A Well-Behaved Woman: A Novel of the Vanderbilts by Therese Anne FowlerWhat happens: Alva Smith, penniless but pedigreed, sets her sights on William K. Vanderbilt, heir to a railroad fortune. She soon learns that while money may provide security, it can't buy happiness.
Read it for: a richly detailed depiction of high society life during America's Gilded Age.
You might also like: Karen Harper's American Duchess, about William and Alva's daughter Consuelo.
When the Men Were Gone by Marjorie Herrera LewisThe problem: In Brownwood, Texas, football is everything. But it's 1944 and most of the town's adult male population is serving overseas, leaving the high school team without a coach.
The solution: Assistant principal Tylene Wilson, a lifelong football fan, volunteers to coach the team -- despite the community's disapproval.
Inspired by: the real Tylene Wilson, who was the first woman to coach high school football in Texas.
The Lost Queen by Signe PikeIntroducing: Chieftain's daughter Languoreth, who longs to become a Wisdom Keeper like her twin brother, Lailoken, but who must instead marry a highborn man and produce heirs.
Based on: Myrddin Wyllt, the probable inspiration for the Merlin of Arthurian legend; the history of the 6th-century Kingdom of Strathclyde (in present-day Scotland).
For fans of: Marion Zimmer Bradley's The Mists of Avalon.
The Fortunes by Peter Ho DaviesWhat it is: a collection of four interlinked stories that examine the Chinese American experience from the 19th century to the present.
Contains: "Gold," about a mixed-race immigrant from the Pearl River Delta who becomes a railroad baron's valet; "Silver," starring real-life 1930s Hollywood actress Anna May Wong; "Jade," set against the backdrop of 1980s Detroit's struggling auto industry; and "Pearl," about a biracial writer's adoption of a child from China.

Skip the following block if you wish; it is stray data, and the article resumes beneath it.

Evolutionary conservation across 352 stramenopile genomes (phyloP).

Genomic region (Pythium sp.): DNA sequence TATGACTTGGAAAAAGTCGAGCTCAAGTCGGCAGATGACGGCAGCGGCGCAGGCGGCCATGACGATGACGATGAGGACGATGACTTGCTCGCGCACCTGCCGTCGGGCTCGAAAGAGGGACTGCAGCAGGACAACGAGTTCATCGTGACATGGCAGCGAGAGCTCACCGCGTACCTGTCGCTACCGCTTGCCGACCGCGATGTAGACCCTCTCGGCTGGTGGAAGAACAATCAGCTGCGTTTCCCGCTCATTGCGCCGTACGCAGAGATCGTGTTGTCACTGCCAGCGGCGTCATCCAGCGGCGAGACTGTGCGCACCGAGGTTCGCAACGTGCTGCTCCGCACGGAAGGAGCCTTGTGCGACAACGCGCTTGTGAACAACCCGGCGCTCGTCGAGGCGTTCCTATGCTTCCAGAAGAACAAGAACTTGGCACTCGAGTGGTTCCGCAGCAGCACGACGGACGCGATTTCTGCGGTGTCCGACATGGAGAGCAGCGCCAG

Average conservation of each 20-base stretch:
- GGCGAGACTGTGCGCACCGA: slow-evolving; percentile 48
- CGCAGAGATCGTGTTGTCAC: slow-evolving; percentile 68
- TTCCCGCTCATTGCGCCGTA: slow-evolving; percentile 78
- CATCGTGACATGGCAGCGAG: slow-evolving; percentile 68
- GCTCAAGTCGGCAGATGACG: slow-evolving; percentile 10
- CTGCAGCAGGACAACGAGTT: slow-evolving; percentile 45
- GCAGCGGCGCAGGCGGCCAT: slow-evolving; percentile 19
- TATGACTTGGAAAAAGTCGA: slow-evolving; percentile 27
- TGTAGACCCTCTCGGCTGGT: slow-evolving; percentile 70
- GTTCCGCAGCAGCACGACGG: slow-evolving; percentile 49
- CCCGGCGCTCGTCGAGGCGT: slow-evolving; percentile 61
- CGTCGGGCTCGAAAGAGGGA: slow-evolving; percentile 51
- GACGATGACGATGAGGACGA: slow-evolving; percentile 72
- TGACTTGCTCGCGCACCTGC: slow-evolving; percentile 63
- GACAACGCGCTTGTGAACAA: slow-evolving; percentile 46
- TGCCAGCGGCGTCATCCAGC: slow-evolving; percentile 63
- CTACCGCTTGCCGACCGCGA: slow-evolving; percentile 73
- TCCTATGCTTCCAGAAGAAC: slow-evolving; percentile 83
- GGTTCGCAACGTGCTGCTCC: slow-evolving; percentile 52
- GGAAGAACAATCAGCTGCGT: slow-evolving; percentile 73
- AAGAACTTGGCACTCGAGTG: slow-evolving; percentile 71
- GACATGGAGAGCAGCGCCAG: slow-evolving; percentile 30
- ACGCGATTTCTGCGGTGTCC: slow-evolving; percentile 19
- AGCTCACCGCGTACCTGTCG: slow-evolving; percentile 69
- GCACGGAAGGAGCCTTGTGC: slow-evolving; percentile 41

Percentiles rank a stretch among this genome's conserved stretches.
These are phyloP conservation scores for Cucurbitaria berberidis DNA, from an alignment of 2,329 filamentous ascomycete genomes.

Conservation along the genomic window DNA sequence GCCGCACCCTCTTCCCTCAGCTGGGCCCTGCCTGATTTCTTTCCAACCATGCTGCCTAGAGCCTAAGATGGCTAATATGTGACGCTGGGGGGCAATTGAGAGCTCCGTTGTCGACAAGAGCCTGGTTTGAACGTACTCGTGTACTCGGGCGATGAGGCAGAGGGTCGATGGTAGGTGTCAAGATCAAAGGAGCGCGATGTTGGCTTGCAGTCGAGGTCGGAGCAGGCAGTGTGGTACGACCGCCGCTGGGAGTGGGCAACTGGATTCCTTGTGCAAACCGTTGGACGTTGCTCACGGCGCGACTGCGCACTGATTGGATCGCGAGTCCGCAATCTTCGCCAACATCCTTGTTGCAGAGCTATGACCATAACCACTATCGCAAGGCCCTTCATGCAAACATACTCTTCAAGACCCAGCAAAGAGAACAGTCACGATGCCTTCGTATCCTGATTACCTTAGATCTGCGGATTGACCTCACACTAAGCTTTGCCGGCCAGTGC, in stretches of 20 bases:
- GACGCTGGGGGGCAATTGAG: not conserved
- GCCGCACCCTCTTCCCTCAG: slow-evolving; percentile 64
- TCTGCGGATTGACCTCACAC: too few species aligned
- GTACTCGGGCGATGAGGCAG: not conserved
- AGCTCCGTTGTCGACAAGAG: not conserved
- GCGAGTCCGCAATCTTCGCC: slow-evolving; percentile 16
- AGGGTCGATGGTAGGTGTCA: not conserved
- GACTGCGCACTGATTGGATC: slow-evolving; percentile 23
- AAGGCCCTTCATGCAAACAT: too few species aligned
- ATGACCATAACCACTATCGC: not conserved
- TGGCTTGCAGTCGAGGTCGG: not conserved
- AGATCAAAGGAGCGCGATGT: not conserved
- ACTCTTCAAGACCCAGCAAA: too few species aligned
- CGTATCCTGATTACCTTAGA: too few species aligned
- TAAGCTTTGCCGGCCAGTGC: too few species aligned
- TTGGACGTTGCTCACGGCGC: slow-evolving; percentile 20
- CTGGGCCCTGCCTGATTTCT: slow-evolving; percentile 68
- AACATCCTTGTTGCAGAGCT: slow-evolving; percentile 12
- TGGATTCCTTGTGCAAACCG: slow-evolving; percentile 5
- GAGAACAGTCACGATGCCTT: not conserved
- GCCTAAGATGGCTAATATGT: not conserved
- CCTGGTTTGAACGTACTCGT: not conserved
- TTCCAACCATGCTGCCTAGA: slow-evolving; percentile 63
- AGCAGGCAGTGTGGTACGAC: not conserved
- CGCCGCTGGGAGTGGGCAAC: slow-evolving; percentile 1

The Ice Cream Queen of Orchard Street by Susan Jane GilmanWhat it is: an engaging rags-to-riches story that takes readers from the tenements of the Lower East Side to the gilded environs of Manhattan's wealthiest (with stops along the way at Studio 54 and the White House).
Starring: Lillian Dunkle (née Malka Treynovsky), the Russian Jewish immigrant child who, adopted by the Italian ice-peddling Dinello family, grows up to build an ice cream empire.
For fans of: New Yorkers with outsize personalities who narrate their eventful lives, such as the protagonists of Jami Attenberg's Saint Mazie or Kathleen Rooney's Lillian Boxfish Takes a Walk.
Pachinko by Min Jin LeeWhat it is: a sweeping family saga spanning four generations and eight decades, which opens with Japan's annexation of Korea in 1910.
What happens: Pregnant 16-year-old Sunja, spurned by her married lover, reluctantly accepts a marriage proposal from the minister lodging at her family's boarding house. The newlyweds travel to Japan to begin their life together.
For fans of: Alan Brennert's Honolulu, about a Korean American family in Hawaii; Eugenia Kim's The Calligrapher's Daughter, whose protagonist, like Sunja, proves resourceful during troubled times.
The Ninth Hour by Alice McDermottWhat it is: award-winning author Alice McDermott's intimate depiction of an Irish American enclave in early 20th-century Brooklyn.
It starts when: an Irish immigrant's suicide results in his pregnant widow's job as laundress for the Little Nursing Sisters of the Sick Poor.
You might also like: Matthew Thomas' We Are Not Ourselves or Kathleen Donohoe's Ashes of Fiery Weather, both multigenerational sagas about Irish American families in New York City.
The Practice House by Laura McNealWhat it's about: After a fateful encounter with two Mormon missionaries, 19-year-old Aldine McKenna leaves Scotland and accepts a position as a teacher in a one-room schoolhouse in drought-stricken Kansas.
Is it for you? An illicit relationship adds drama to a bittersweet and quietly atmospheric tale of a struggling farming community during the Great Depression.
About the author: The Practice House marks the adult debut of author Laura McNeal, best known for her YA fiction.
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